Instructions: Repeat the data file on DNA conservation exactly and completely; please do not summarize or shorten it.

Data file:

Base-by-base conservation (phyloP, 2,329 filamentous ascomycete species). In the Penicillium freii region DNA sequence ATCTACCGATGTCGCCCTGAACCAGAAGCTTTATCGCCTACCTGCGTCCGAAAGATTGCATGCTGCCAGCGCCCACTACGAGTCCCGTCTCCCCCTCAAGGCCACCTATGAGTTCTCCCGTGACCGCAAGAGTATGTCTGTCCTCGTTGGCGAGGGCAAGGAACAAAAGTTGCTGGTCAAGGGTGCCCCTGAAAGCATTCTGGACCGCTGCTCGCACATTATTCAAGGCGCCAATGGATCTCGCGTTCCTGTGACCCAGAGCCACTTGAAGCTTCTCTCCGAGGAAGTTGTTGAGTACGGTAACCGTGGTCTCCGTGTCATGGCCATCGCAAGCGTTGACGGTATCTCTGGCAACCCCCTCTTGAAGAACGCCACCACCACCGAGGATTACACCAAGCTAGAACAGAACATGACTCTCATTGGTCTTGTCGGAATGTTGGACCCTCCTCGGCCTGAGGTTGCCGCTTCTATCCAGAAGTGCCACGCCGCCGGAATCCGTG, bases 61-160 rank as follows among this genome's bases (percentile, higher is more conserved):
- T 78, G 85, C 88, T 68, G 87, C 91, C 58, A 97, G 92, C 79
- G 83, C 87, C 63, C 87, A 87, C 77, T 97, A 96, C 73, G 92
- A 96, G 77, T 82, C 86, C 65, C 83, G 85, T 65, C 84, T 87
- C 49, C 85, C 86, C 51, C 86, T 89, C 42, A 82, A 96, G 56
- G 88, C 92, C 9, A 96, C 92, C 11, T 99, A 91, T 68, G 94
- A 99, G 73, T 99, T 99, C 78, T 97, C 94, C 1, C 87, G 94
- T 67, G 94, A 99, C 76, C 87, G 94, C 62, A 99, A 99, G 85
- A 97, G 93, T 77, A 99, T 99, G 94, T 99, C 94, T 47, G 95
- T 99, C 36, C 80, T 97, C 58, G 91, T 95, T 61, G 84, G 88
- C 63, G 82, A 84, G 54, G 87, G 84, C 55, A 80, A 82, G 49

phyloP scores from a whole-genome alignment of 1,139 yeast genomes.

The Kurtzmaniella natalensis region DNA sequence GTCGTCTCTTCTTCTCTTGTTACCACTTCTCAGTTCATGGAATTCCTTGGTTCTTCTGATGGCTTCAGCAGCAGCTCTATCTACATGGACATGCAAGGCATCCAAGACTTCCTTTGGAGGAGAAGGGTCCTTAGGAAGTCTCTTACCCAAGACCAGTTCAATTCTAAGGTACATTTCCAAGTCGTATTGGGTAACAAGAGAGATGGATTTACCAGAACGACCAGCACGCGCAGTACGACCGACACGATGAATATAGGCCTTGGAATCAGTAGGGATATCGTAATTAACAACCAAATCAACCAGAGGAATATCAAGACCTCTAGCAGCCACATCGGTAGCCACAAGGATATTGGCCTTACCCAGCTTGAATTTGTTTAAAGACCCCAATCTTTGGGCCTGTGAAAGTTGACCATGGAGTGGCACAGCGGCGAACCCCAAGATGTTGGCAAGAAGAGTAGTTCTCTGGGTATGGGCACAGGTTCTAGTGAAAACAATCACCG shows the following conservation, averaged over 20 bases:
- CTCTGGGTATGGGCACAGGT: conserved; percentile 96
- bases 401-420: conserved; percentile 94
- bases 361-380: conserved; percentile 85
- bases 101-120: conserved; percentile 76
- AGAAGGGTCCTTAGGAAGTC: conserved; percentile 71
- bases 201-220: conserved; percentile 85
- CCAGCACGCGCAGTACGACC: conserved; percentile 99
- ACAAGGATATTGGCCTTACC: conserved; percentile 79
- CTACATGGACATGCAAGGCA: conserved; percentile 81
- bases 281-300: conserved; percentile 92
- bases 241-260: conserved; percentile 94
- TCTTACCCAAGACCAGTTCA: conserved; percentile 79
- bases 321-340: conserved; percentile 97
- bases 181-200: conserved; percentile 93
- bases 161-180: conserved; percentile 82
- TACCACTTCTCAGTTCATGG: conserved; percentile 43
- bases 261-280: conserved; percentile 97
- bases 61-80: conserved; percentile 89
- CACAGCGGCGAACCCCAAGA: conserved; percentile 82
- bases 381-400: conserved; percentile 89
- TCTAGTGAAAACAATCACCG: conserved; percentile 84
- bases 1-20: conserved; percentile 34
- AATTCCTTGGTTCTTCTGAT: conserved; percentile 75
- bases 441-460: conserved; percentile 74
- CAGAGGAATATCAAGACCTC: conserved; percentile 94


Base-by-base conservation (phyloP, 2,329 filamentous ascomycete species). In the Penicillium freii region DNA sequence ATCTACCGATGTCGCCCTGAACCAGAAGCTTTATCGCCTACCTGCGTCCGAAAGATTGCATGCTGCCAGCGCCCACTACGAGTCCCGTCTCCCCCTCAAGGCCACCTATGAGTTCTCCCGTGACCGCAAGAGTATGTCTGTCCTCGTTGGCGAGGGCAAGGAACAAAAGTTGCTGGTCAAGGGTGCCCCTGAAAGCATTCTGGACCGCTGCTCGCACATTATTCAAGGCGCCAATGGATCTCGCGTTCCTGTGACCCAGAGCCACTTGAAGCTTCTCTCCGAGGAAGTTGTTGAGTACGGTAACCGTGGTCTCCGTGTCATGGCCATCGCAAGCGTTGACGGTATCTCTGGCAACCCCCTCTTGAAGAACGCCACCACCACCGAGGATTACACCAAGCTAGAACAGAACATGACTCTCATTGGTCTTGTCGGAATGTTGGACCCTCCTCGGCCTGAGGTTGCCGCTTCTATCCAGAAGTGCCACGCCGCCGGAATCCGTG, bases 61-160 rank as follows among this genome's bases (percentile, higher is more conserved):
- T 78, G 85, C 88, T 68, G 87, C 91, C 58, A 97, G 92, C 79
- G 83, C 87, C 63, C 87, A 87, C 77, T 97, A 96, C 73, G 92
- A 96, G 77, T 82, C 86, C 65, C 83, G 85, T 65, C 84, T 87
- C 49, C 85, C 86, C 51, C 86, T 89, C 42, A 82, A 96, G 56
- G 88, C 92, C 9, A 96, C 92, C 11, T 99, A 91, T 68, G 94
- A 99, G 73, T 99, T 99, C 78, T 97, C 94, C 1, C 87, G 94
- T 67, G 94, A 99, C 76, C 87, G 94, C 62, A 99, A 99, G 85
- A 97, G 93, T 77, A 99, T 99, G 94, T 99, C 94, T 47, G 95
- T 99, C 36, C 80, T 97, C 58, G 91, T 95, T 61, G 84, G 88
- C 63, G 82, A 84, G 54, G 87, G 84, C 55, A 80, A 82, G 49

phyloP scores from a whole-genome alignment of 1,139 yeast genomes.

The Kurtzmaniella natalensis region DNA sequence GTCGTCTCTTCTTCTCTTGTTACCACTTCTCAGTTCATGGAATTCCTTGGTTCTTCTGATGGCTTCAGCAGCAGCTCTATCTACATGGACATGCAAGGCATCCAAGACTTCCTTTGGAGGAGAAGGGTCCTTAGGAAGTCTCTTACCCAAGACCAGTTCAATTCTAAGGTACATTTCCAAGTCGTATTGGGTAACAAGAGAGATGGATTTACCAGAACGACCAGCACGCGCAGTACGACCGACACGATGAATATAGGCCTTGGAATCAGTAGGGATATCGTAATTAACAACCAAATCAACCAGAGGAATATCAAGACCTCTAGCAGCCACATCGGTAGCCACAAGGATATTGGCCTTACCCAGCTTGAATTTGTTTAAAGACCCCAATCTTTGGGCCTGTGAAAGTTGACCATGGAGTGGCACAGCGGCGAACCCCAAGATGTTGGCAAGAAGAGTAGTTCTCTGGGTATGGGCACAGGTTCTAGTGAAAACAATCACCG shows the following conservation, averaged over 20 bases:
- CTCTGGGTATGGGCACAGGT: conserved; percentile 96
- bases 401-420: conserved; percentile 94
- bases 361-380: conserved; percentile 85
- bases 101-120: conserved; percentile 76
- AGAAGGGTCCTTAGGAAGTC: conserved; percentile 71
- bases 201-220: conserved; percentile 85
- CCAGCACGCGCAGTACGACC: conserved; percentile 99
- ACAAGGATATTGGCCTTACC: conserved; percentile 79
- CTACATGGACATGCAAGGCA: conserved; percentile 81
- bases 281-300: conserved; percentile 92
- bases 241-260: conserved; percentile 94
- TCTTACCCAAGACCAGTTCA: conserved; percentile 79
- bases 321-340: conserved; percentile 97
- bases 181-200: conserved; percentile 93
- bases 161-180: conserved; percentile 82
- TACCACTTCTCAGTTCATGG: conserved; percentile 43
- bases 261-280: conserved; percentile 97
- bases 61-80: conserved; percentile 89
- CACAGCGGCGAACCCCAAGA: conserved; percentile 82
- bases 381-400: conserved; percentile 89
- TCTAGTGAAAACAATCACCG: conserved; percentile 84
- bases 1-20: conserved; percentile 34
- AATTCCTTGGTTCTTCTGAT: conserved; percentile 75
- bases 441-460: conserved; percentile 74
- CAGAGGAATATCAAGACCTC: conserved; percentile 94